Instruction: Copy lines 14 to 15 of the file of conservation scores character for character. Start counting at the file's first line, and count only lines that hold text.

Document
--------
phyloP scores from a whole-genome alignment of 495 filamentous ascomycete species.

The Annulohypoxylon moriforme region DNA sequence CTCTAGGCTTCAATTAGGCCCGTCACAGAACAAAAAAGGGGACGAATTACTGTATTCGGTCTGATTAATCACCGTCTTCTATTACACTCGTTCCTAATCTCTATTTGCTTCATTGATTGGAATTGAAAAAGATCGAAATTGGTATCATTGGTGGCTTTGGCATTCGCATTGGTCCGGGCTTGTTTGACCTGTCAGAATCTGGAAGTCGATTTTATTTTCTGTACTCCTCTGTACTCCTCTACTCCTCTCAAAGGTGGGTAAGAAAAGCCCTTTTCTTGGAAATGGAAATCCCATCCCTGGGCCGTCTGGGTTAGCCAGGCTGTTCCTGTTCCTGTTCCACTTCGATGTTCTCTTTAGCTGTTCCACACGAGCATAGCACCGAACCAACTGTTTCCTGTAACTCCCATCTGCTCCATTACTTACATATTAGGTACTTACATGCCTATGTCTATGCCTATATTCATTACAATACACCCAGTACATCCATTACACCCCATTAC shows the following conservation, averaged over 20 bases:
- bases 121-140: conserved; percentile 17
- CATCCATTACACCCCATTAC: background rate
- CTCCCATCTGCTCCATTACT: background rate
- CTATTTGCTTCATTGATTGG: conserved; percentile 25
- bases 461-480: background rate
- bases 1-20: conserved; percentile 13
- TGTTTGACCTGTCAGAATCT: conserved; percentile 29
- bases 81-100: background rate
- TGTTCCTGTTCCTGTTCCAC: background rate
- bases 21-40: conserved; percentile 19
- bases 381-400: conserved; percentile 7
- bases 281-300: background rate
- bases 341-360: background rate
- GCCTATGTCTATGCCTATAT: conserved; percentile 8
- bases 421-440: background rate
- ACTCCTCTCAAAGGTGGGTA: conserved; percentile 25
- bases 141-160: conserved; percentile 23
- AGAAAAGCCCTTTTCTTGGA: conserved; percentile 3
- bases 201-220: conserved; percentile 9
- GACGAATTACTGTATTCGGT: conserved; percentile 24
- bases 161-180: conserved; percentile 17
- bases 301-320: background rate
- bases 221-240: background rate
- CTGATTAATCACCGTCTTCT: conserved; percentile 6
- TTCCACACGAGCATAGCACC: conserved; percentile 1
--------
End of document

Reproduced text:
- bases 281-300: background rate
- bases 341-360: background rate